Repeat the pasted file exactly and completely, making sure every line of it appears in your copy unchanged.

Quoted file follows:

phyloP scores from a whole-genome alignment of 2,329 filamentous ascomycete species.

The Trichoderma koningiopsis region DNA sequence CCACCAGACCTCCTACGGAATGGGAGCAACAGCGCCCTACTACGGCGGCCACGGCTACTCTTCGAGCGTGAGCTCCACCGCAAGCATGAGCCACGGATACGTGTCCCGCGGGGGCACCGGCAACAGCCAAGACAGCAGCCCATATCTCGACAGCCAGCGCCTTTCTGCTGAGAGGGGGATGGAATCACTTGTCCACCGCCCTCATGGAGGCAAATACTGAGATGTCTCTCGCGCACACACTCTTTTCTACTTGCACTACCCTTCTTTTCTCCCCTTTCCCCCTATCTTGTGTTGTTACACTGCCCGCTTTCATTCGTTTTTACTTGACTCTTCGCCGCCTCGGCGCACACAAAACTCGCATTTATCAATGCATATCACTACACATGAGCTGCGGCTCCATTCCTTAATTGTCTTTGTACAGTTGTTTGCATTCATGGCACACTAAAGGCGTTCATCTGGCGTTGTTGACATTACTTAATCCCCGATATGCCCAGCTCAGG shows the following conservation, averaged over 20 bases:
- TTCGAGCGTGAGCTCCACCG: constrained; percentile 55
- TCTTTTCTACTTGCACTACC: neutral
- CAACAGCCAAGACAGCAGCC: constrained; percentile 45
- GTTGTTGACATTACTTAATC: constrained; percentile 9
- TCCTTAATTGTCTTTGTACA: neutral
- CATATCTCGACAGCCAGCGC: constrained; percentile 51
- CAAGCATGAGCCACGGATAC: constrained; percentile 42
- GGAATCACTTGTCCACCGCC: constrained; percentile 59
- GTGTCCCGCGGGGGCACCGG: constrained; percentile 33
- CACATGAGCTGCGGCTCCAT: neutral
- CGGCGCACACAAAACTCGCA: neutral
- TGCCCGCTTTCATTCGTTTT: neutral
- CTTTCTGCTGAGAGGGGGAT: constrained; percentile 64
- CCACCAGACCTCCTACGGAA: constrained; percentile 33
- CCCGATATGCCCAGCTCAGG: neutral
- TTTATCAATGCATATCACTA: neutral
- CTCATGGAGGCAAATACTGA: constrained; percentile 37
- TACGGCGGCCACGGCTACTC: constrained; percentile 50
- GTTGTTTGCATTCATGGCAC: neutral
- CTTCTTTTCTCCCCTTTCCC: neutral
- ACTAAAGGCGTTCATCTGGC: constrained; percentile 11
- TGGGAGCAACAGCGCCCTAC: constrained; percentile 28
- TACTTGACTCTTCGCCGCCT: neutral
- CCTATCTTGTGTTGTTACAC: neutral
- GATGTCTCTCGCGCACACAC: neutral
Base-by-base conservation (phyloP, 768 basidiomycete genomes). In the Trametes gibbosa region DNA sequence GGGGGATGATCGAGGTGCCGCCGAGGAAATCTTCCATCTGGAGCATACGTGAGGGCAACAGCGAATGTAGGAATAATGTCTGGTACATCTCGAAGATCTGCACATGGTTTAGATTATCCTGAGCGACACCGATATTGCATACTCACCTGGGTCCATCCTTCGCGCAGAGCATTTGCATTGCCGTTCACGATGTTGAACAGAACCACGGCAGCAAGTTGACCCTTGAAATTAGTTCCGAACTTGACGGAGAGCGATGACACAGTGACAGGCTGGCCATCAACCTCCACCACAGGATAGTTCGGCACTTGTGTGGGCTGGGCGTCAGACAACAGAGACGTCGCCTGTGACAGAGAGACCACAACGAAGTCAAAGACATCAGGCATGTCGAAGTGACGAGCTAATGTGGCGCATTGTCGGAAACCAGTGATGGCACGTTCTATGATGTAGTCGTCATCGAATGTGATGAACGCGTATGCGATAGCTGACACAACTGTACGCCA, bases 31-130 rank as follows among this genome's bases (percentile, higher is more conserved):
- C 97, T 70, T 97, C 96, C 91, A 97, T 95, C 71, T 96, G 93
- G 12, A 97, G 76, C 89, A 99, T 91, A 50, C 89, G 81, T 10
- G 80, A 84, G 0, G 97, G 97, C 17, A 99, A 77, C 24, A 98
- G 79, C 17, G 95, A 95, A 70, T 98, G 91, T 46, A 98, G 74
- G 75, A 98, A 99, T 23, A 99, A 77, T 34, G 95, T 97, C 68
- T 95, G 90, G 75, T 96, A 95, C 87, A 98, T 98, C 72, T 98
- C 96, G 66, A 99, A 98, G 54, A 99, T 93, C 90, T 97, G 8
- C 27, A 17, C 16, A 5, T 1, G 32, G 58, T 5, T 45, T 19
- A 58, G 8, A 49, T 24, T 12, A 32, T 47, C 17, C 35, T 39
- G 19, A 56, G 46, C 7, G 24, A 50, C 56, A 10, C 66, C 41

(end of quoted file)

phyloP scores from a whole-genome alignment of 2,329 filamentous ascomycete species.

The Trichoderma koningiopsis region DNA sequence CCACCAGACCTCCTACGGAATGGGAGCAACAGCGCCCTACTACGGCGGCCACGGCTACTCTTCGAGCGTGAGCTCCACCGCAAGCATGAGCCACGGATACGTGTCCCGCGGGGGCACCGGCAACAGCCAAGACAGCAGCCCATATCTCGACAGCCAGCGCCTTTCTGCTGAGAGGGGGATGGAATCACTTGTCCACCGCCCTCATGGAGGCAAATACTGAGATGTCTCTCGCGCACACACTCTTTTCTACTTGCACTACCCTTCTTTTCTCCCCTTTCCCCCTATCTTGTGTTGTTACACTGCCCGCTTTCATTCGTTTTTACTTGACTCTTCGCCGCCTCGGCGCACACAAAACTCGCATTTATCAATGCATATCACTACACATGAGCTGCGGCTCCATTCCTTAATTGTCTTTGTACAGTTGTTTGCATTCATGGCACACTAAAGGCGTTCATCTGGCGTTGTTGACATTACTTAATCCCCGATATGCCCAGCTCAGG shows the following conservation, averaged over 20 bases:
- TTCGAGCGTGAGCTCCACCG: constrained; percentile 55
- TCTTTTCTACTTGCACTACC: neutral
- CAACAGCCAAGACAGCAGCC: constrained; percentile 45
- GTTGTTGACATTACTTAATC: constrained; percentile 9
- TCCTTAATTGTCTTTGTACA: neutral
- CATATCTCGACAGCCAGCGC: constrained; percentile 51
- CAAGCATGAGCCACGGATAC: constrained; percentile 42
- GGAATCACTTGTCCACCGCC: constrained; percentile 59
- GTGTCCCGCGGGGGCACCGG: constrained; percentile 33
- CACATGAGCTGCGGCTCCAT: neutral
- CGGCGCACACAAAACTCGCA: neutral
- TGCCCGCTTTCATTCGTTTT: neutral
- CTTTCTGCTGAGAGGGGGAT: constrained; percentile 64
- CCACCAGACCTCCTACGGAA: constrained; percentile 33
- CCCGATATGCCCAGCTCAGG: neutral
- TTTATCAATGCATATCACTA: neutral
- CTCATGGAGGCAAATACTGA: constrained; percentile 37
- TACGGCGGCCACGGCTACTC: constrained; percentile 50
- GTTGTTTGCATTCATGGCAC: neutral
- CTTCTTTTCTCCCCTTTCCC: neutral
- ACTAAAGGCGTTCATCTGGC: constrained; percentile 11
- TGGGAGCAACAGCGCCCTAC: constrained; percentile 28
- TACTTGACTCTTCGCCGCCT: neutral
- CCTATCTTGTGTTGTTACAC: neutral
- GATGTCTCTCGCGCACACAC: neutral
Base-by-base conservation (phyloP, 768 basidiomycete genomes). In the Trametes gibbosa region DNA sequence GGGGGATGATCGAGGTGCCGCCGAGGAAATCTTCCATCTGGAGCATACGTGAGGGCAACAGCGAATGTAGGAATAATGTCTGGTACATCTCGAAGATCTGCACATGGTTTAGATTATCCTGAGCGACACCGATATTGCATACTCACCTGGGTCCATCCTTCGCGCAGAGCATTTGCATTGCCGTTCACGATGTTGAACAGAACCACGGCAGCAAGTTGACCCTTGAAATTAGTTCCGAACTTGACGGAGAGCGATGACACAGTGACAGGCTGGCCATCAACCTCCACCACAGGATAGTTCGGCACTTGTGTGGGCTGGGCGTCAGACAACAGAGACGTCGCCTGTGACAGAGAGACCACAACGAAGTCAAAGACATCAGGCATGTCGAAGTGACGAGCTAATGTGGCGCATTGTCGGAAACCAGTGATGGCACGTTCTATGATGTAGTCGTCATCGAATGTGATGAACGCGTATGCGATAGCTGACACAACTGTACGCCA, bases 31-130 rank as follows among this genome's bases (percentile, higher is more conserved):
- C 97, T 70, T 97, C 96, C 91, A 97, T 95, C 71, T 96, G 93
- G 12, A 97, G 76, C 89, A 99, T 91, A 50, C 89, G 81, T 10
- G 80, A 84, G 0, G 97, G 97, C 17, A 99, A 77, C 24, A 98
- G 79, C 17, G 95, A 95, A 70, T 98, G 91, T 46, A 98, G 74
- G 75, A 98, A 99, T 23, A 99, A 77, T 34, G 95, T 97, C 68
- T 95, G 90, G 75, T 96, A 95, C 87, A 98, T 98, C 72, T 98
- C 96, G 66, A 99, A 98, G 54, A 99, T 93, C 90, T 97, G 8
- C 27, A 17, C 16, A 5, T 1, G 32, G 58, T 5, T 45, T 19
- A 58, G 8, A 49, T 24, T 12, A 32, T 47, C 17, C 35, T 39
- G 19, A 56, G 46, C 7, G 24, A 50, C 56, A 10, C 66, C 41